REVIEW: The United States vs Billie Holiday (2021)
The true power of music is its ability to carry a voice and a message beyond the limitations of its time and into the future. Billie Holiday’s “Strange Fruit” is one such vital example of the kind of lingering and potent stories living on within songs. Due to its political controversy and vivid protest against the legal lynching of Black Americans in the South, “Strange Fruit” gleaned the jazz singer a significant amount of conflicted attention at the time of its release that would change the very course of her life. Thus is the subject at the heart of Lee Daniels’ (Precious, The Butler) latest film, The United States vs Billie Holiday.
The film follows Holiday (Andra Day) as she becomes the unusual subject of a federal narcotics sting operation headed by the department’s openly racist first commissioner, Harry Anslinger (Garrett Hedlund). Concerned that Holiday’s music will continue to give voice to the growing Civil Rights movement, Anslinger assigns undercover agent Jimmy Fletcher (Moonlight’s Trevante Rhodes) to infiltrate her trust, monitor her drug use and set her up on possession charges. The rest of the film flickers back and forth between Holiday’s genuine struggles with heroin addiction, her time spent in jail, numerous romantic relationships, her stunted music career and her life-long entanglement with the US Government. Most of the film is made up of real accounts from the singer’s complicated life, aside from a fictitious relationship with Agent Fletcher, which oddly serves as the film’s central narrative device.
Given that Daniels constructs so much of the film around his own fictitious narrative, The United States vs Billie Holiday seems drawn from a similar vein as Regina King’s One Night in Miami and Josephine Decker’s Shirley. Grounded by real-life, controversial figureheads yet compelling in their unusual approach, this new sphere of fictional biopics are a welcome change of pace from the predictable, Oscar-bait, true-to-life biopic fodder. However, where Decker and King succeeded in creating streamlined narrative structures, Daniels bites off much more than he can chew with his Billie Holiday tale. Failing to stick to one specific story-line, The United States vs Billie Holiday is a mish-mashed amalgamation of ideas, challenging to navigate and baffling to contend with.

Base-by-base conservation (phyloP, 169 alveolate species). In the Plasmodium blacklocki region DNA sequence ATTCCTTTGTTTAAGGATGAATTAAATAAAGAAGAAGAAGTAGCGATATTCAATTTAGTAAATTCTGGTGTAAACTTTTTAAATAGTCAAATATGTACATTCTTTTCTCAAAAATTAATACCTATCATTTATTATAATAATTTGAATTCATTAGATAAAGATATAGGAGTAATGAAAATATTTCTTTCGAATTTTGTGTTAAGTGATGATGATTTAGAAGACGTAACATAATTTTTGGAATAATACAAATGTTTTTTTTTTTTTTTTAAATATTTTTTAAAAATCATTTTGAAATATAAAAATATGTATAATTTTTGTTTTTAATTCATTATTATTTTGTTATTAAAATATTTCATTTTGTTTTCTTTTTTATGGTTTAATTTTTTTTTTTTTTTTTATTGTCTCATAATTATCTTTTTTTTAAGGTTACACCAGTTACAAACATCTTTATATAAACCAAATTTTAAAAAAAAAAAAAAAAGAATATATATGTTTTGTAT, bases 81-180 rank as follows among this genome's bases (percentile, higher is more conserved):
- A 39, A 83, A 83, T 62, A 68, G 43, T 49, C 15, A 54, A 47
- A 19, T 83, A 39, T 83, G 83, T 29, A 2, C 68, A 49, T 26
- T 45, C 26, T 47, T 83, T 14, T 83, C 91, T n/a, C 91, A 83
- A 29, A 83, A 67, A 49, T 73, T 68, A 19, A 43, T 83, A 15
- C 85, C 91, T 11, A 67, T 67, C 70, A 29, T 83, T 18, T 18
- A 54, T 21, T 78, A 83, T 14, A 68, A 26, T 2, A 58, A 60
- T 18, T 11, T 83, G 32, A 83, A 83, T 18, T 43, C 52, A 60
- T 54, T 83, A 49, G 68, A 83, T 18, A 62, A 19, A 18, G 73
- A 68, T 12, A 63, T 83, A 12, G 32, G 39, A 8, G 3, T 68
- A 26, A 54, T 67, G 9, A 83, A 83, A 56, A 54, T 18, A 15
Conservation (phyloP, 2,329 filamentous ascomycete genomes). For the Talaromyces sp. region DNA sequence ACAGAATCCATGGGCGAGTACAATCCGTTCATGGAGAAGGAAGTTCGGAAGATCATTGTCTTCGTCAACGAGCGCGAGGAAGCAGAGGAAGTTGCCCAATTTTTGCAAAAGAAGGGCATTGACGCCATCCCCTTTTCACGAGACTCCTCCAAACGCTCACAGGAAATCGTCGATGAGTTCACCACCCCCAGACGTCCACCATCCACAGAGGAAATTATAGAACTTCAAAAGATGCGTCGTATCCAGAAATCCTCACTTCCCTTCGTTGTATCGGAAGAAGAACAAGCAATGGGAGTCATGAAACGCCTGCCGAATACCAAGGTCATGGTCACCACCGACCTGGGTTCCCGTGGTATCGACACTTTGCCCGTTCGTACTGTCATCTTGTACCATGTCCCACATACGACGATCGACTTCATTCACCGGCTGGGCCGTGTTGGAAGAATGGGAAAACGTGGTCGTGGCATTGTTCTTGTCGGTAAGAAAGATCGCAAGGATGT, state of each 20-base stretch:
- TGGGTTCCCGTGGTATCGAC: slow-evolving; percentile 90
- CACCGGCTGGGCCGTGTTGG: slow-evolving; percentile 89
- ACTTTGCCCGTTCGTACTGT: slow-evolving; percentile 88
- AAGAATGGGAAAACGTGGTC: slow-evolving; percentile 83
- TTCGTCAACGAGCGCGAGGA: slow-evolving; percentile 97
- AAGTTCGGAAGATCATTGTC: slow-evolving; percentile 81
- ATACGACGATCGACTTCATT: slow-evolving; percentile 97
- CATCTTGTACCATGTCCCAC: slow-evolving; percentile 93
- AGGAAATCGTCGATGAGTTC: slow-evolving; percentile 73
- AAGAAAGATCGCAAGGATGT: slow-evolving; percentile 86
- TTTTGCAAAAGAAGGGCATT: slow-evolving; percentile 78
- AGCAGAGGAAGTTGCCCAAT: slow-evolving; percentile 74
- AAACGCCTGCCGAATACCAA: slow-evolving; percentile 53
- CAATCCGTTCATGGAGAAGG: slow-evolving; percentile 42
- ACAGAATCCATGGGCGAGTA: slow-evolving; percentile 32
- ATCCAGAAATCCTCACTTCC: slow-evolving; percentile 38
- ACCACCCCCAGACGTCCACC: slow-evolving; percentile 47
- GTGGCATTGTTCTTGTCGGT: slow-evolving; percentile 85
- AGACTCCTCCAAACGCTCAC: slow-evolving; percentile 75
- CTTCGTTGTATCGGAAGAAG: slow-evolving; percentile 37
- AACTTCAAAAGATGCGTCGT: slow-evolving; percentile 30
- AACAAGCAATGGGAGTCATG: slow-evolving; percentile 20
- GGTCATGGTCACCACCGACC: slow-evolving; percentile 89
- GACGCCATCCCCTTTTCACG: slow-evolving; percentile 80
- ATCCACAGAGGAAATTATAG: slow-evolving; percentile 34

We start with Billie, telling her story to Reginald Lord Devine—an eccentric radio host played by Leslie Jordan in a very large and distracting wig—then travel back in time ten years. The decision to have Holiday recount her tale in such a way works as a great entry point into her history. However, the film moves so far away from their conversation that by the time we do eventually pick back up with them, their relevance in the narrative seems totally confused and unnecessary. The central fictitious relationship between Holiday and Agent Carter works as a way to explore more of Holiday’s personality and emotional character, yet, the real story of political activism, federal corruption and censorship happening in the background of their relationship seems much more important and worthy of its own standalone feature film.
We flip-flop between political discussion, federal non-characters and overly graphic scenes of drug-use: needles going into arms, splurting blood, severe-looking bruises and people nodding out. These scenes do little to accentuate Daniels’ storytelling, relying too much on uncomfortable content rather than working to make us empathise with Holiday’s point of view. Other ideas occasionally spill into the forefront; Daniels hints at Billie’s romantic relationship with Tallulah Bankhead (Natasha Lyonne), but she slips away as quickly as she appears. We also dance around ideas of domestic violence, rape and an abusive childhood, but Daniels drops these issues before he can add any significant weight to them. Lost in a labyrinth of jumbled plot, Billie Holiday feels entirely unknowable.
Most of the film’s strengths come from newcomer Andra Day, who disappears into Holiday entirely. Her voice growls with Holiday’s immediately identifiable rough edges that tinge each one of her songs with a heart-wrenching melancholy. Her movements are poised and studied; her emotion bleeds into each scene, permeating the entire film with a composed and undeniable style, unusual for an actress so early in her career. Costume designer Paolo Nieddu lends the story an inviting glamour, perfectly capturing Holiday’s spirit in her most iconic, high-fashion looks. There’s a real depth of detail committed to building Holiday and the delicate edges of her entire world, so it’s such a shame that the story fails to deliver the same nuanced tones.
Stylised production design by Daniel T Dorrance and gorgeous visuals by Andrew Dunn further aid the film, distracting the best they can away from Daniels’ messy plot. Most of the cast and crew unquestionably deliver some impressive, awards-worthy work here. However, the failure to construct a sleek and concise narrative flow means that The United States vs Billie Holiday amounts to not much more than the stylised trauma of one of history’s great stars.
The United States vs Billie Holiday is available on NOW TV in the UK and Hulu in the US.